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Missile-Defense Test Involving Vandenberg AFB Aims at Intercept

Planned launch of interceptor from underground silo will attempt to hit mock target from Kwajalein Atoll

Personnel at the Missile Defense Integration and Operation Center on Schriever Air Force Base in Colorado Springs, Colorado, work at the test control facility during a prior flight test for the Ground-based Midcourse Defense program. Click to view larger
Personnel at the Missile Defense Integration and Operation Center on Schriever Air Force Base in Colorado Springs, Colorado, work at the test control facility during a prior flight test for the Ground-based Midcourse Defense program. (U.S. Air Force photo)

For the first time in nearly three years, the ground-based missile-defense system will attempt to hit a mock target during a test involving a launch from Vandenberg Air Force Base.

The Missile Defense Agency plans to conduct the test Tuesday, with the ground-based interceptor blasting out of an underground silo at Vandenberg between noon and 4:14 p.m. in an attempt to intercept the target, which is set to lift off from the Kwajalein Atoll. 

The intended collision will occur somewhere above the Pacific Ocean and will not be visible from the Central Coast.

The test involves the Ground-based Midcourse Defense Segment, designed for a limited attack against the United States involving intermediate- and long-range ballistic missiles fired by rogue nations such as North Korea or Iran.

The system includes communication networks and sensors to support the ground-based interceptors sitting on alert at Vandenberg and Fort Greely, Alaska.

Each interceptor is topped with an Exo-atmospheric Kill Vehicle (EKV), described as a sensor/propulsion package that uses the kinetic energy from a direct hit to destroy the incoming target vehicle. 

“This will be the first test of an upgraded kill vehicle, and the first test against an ICBM-class target,” said Chris Johnson, MDA's director of public affairs.

An ICBM-class target involves a missile with a longer range and faster speed, Johnson added.

Previous tests involved intermediate-range ballistic missiles, he added.

The last intercept occurred in June 2014, and the system has recorded nine intercepts among 17 attempts since 1999, according to MDA records. 

In an April 2016 speech to a subcommittee of the Senate Armed Services Committee, Navy Vice Adm. James Syring, MDA director, said a successful test, once planned for late 2016, would allow MDA to meet its commitment to boost the number of ground-based interceptors to 44.

A missile defense interceptor blasts off from Vandenberg Air Force Base during a prior test. The Ground-based Midcourse Defense segment program will conduct a flight test Tuesday, with plans for an interceptor launched from Vandenberg to hit a target launched from the Kwajalein Atoll. Click to view larger
A missile defense interceptor blasts off from Vandenberg Air Force Base during a prior test. The Ground-based Midcourse Defense segment program will conduct a flight test Tuesday, with plans for an interceptor launched from Vandenberg to hit a target launched from the Kwajalein Atoll. (U.S. Air Force photo)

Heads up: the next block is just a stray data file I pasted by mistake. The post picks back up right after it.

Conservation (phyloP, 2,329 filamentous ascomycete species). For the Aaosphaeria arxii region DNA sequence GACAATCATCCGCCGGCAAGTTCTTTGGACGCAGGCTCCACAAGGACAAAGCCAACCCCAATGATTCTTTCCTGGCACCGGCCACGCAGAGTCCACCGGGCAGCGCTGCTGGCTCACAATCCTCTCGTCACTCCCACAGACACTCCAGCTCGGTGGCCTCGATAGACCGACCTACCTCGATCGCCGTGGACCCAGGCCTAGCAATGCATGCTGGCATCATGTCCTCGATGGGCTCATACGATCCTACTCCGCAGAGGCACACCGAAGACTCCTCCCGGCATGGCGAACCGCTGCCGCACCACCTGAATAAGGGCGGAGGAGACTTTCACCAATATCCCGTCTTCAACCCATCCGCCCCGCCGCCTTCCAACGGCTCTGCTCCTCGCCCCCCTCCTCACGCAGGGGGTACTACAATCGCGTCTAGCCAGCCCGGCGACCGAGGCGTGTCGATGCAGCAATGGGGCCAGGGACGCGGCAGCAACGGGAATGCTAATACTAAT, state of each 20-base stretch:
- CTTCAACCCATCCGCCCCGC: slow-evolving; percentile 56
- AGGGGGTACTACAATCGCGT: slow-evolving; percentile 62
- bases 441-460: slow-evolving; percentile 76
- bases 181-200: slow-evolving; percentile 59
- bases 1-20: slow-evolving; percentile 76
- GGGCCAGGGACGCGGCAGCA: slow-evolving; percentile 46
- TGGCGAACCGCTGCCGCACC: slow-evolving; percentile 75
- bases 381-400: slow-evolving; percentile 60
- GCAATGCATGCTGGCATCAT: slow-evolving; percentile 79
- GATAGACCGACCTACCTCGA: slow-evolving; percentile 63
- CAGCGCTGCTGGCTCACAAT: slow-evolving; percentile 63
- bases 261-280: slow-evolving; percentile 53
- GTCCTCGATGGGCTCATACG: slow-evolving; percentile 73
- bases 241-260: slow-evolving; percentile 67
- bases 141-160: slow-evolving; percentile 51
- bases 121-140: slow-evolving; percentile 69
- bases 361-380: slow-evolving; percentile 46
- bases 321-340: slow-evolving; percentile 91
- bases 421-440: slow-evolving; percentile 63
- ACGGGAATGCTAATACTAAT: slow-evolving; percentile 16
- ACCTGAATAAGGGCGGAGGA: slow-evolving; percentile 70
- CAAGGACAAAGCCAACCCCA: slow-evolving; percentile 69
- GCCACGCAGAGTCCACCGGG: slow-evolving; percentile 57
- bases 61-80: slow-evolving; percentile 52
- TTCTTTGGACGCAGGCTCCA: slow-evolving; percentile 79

“MDA will complete deployment of eight additional GBIs in Alaska by the end of 2017, for a total of 44 GBIs to improve protection against North Korean and potential Iranian ICBM threats as they emerge,” according to the agency’s proposed budget for the 2017-18 fiscal year .

This month’s mission comes after the January 2016 test that did not involve an intercept attempt, but instead gathered data about the performance of  “alternate divert thrusters,” a component redesigned to fix a flaw that caused an earlier failure. 

Missile-defense officials called the test successful.

However, last summer the Los Angeles Times story, and another in February quoted Defense Department scientists who questioned the success, claiming a thruster malfunctioned causing the interceptor to veer off course

“We disagree with that classification,” Johnson told Noozhawk. “We met the objective we laid out in the test.” 

A successful mission Tuesday will set the stage for the agency to conduct a broader test of the GMD system’s full capability with a “two GBI salvo” — or two interceptors launched at the same time from Vandenberg— for an ICBM target.

Meanwhile, Defense Secretary Jim Mattis announced May 5 the launch of the Ballistic Missile Defense Review, which will occur concurrently with the Nuclear Posture Review. A final report will be delivered to the president at the end of the year.

The ballistic missile assessment will  “identify ways to strengthen missile-defense capabilities, rebalance homeland and theater defense priorities, and provide the necessary policy and strategy framework for our nation's missile defense systems.”

“Defending the nation and U.S. interests abroad from ballistic missiles is one of the department's highest priorities,” the announcement said

Noozhawk North County editor Janene Scully can be reached at .(JavaScript must be enabled to view this email address). Follow Noozhawk on Twitter: @noozhawk, @NoozhawkNews and @NoozhawkBiz. Connect with Noozhawk on Facebook.

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